Costly grace is the hidden treasure in the field, for the sake of which people go and sell with joy everything they have (Matt. 13:44). . . . It is the call of Jesus Christ which causes a disciple to leave his nets and follow him (Mark 1:16-20). . . . It is costly, because it calls to discipleship; it is grace, because it calls us to follow Jesus Christ. It is costly, because it costs people their lives; it is grace, because it thereby makes them live. It is costly, because it condemns sin; it is grace, because it justifies the sinner. Above all, grace is costly, because it was costly to God, because it costs God the life of God’s Son — “you were bought with a price” (1 Cor. 6:20) — and because nothing can be cheap to us which is costly to God. Above all, it is grace because the life of God’s Son was not too costly for God to give in order to make us live. God did, indeed, give him up for us.2

If you look this book up on Amazon, you may see that an older version for many years had an English title The Cost of Discipleship.

Brothers and Sisters in Christ, I propose to you that, if we read the signs of the times (part of the Lukan passage three weeks ago), we are finding ourselves in another moment in history where we need to choose between cheap grace and costly grace. We need to risk choosing the cost of discipleship of Jesus Christ. There are some in the church raising the prospect that we are in a “Bonhoeffer Moment,” another moment in history when fascism is on the rise. There is no denying the rise of white nationalism in our time over the past five to ten years. The folks who marched in favor of confederate statues in Charlottesville, Virginia in 2017 were happy to call themselves white nationalists. We are finding that the main groups who launched the insurrection at the Capitol on January 6, 2021 are also happy to call themselves white nationalists. They are the same folks who are now talking civil war if the former president is indicted for anything. And so we have found that divisiveness in our politics and in our nation is as bad as it’s ever been. It breaks apart even families. Many Thanksgiving celebrations have become tense in recent years. There are real instances of family members no longer or rarely speaking to one another. In many other families, politics have become a forbidden topic of conversation.

And, yes, this kind of divisiveness is now found in churches, too. So what do we do with that? Do we make politics completely out of bounds at church? Should we never talk about things like the rise of white nationalism? Or do passages like this morning’s point to the fact that following Jesus can be costly, can even be divisive, even though Jesus came precisely to bring the whole human family together. In fact, it’s precisely because his mission is to ultimately bring the human family together that he came to confront forces of division like Jew vs. Gentile in his day, or, in our time, white nationalism.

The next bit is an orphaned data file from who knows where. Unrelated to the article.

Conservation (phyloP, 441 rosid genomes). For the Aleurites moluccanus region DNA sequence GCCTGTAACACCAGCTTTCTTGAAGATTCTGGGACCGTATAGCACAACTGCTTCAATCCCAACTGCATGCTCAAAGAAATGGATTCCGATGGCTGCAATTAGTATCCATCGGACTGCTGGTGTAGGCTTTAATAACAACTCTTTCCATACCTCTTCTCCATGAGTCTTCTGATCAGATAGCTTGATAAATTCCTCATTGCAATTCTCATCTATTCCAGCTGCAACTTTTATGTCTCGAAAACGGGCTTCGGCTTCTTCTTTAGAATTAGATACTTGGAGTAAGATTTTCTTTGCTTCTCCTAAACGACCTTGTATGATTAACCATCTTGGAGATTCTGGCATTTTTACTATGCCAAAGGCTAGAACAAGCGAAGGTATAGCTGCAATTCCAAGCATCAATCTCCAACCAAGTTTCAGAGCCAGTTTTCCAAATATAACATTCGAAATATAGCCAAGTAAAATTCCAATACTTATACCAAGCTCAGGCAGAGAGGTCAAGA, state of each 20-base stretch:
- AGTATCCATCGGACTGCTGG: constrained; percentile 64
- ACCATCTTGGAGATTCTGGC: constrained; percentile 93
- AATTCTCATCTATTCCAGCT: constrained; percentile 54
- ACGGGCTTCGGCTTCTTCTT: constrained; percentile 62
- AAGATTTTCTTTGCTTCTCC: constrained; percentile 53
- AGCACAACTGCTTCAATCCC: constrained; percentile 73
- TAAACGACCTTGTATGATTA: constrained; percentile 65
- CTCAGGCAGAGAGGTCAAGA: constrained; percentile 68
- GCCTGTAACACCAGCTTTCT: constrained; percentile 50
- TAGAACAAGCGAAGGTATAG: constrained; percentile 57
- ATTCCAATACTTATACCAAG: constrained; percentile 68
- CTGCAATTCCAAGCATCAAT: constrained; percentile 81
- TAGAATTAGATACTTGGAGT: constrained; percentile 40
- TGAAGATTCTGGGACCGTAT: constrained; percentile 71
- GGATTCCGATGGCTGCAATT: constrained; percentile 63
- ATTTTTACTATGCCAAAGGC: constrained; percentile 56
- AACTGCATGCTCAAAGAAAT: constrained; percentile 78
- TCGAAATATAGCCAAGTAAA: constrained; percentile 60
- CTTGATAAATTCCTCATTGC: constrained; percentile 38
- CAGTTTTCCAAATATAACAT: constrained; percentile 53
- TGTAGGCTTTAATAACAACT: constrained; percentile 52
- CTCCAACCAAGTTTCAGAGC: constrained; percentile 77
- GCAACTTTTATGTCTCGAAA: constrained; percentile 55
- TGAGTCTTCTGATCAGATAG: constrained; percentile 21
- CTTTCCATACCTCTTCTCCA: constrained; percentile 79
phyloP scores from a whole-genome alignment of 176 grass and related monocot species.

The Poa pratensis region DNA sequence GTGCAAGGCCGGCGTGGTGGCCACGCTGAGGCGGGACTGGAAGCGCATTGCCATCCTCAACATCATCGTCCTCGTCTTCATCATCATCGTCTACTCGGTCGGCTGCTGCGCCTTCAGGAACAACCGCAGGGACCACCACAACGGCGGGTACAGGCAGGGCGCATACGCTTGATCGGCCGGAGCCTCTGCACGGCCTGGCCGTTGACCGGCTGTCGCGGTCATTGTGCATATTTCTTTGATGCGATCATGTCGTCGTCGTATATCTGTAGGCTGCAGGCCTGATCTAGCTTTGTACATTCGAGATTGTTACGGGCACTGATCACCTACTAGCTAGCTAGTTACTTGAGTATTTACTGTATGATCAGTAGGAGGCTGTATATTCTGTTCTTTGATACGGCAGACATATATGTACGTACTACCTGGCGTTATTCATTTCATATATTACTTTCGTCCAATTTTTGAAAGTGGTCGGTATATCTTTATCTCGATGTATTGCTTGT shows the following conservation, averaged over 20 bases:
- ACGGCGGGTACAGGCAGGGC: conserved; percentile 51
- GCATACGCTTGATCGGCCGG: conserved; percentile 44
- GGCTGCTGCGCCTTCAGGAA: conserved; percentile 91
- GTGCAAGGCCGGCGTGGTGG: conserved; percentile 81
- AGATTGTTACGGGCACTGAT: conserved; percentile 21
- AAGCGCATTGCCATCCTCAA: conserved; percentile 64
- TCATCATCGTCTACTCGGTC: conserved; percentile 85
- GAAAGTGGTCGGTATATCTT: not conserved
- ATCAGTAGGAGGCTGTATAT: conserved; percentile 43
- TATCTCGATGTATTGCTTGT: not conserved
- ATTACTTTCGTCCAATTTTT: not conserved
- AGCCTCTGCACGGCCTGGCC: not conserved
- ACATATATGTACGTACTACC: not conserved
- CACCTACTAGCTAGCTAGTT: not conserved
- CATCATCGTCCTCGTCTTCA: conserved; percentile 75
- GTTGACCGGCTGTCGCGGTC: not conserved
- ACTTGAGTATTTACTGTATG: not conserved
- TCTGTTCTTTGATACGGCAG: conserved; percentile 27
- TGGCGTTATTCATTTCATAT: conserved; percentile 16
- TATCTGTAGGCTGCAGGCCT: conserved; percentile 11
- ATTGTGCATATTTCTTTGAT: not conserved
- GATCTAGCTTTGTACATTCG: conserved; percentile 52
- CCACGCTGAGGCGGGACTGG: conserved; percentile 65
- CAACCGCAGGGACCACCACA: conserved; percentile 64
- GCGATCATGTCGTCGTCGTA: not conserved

Three weeks ago, when we were challenged by Luke’s version of Jesus coming to bring division between father and son, mother and daughter, I shared the anthropology that has changed my life. It is an anthropology which I believe Jesus came to reveal to humanity and to give his life for. He came to show us why and how we are so divided. To the extent that we have solidarity with family and nation, for example, that solidarity is based on being over against others. We have peace and harmony by being united against Them.

I talked about two basic categories of violence. The first category comes about somewhat naturally (though not necessarily) from the way in which we desire things. Because we catch our desires from each other through subconscious imitation, we end up rivals for the same objects of desire. The rivalry then begins a spiral downward into envy, resentment, anger and conflict, and finally to violence. The Ten Commandments imply this fall into sin if we see the breaking of last commandment about “coveting” as leading to the breaking of those before it. The biblical word for catching our desires from each other is “covet,” desiring according to our neighbors — which then can lead to things like slander (Ninth Commandment), theft (Eighth Commandment), adultery (Seventh Commandment), and murder (Sixth Commandment).3 Because this descent into violence stems from subconscious imitation of the desiring of others, we can call it mimetic violence — the word “mimetic” having the same root as “imitation.”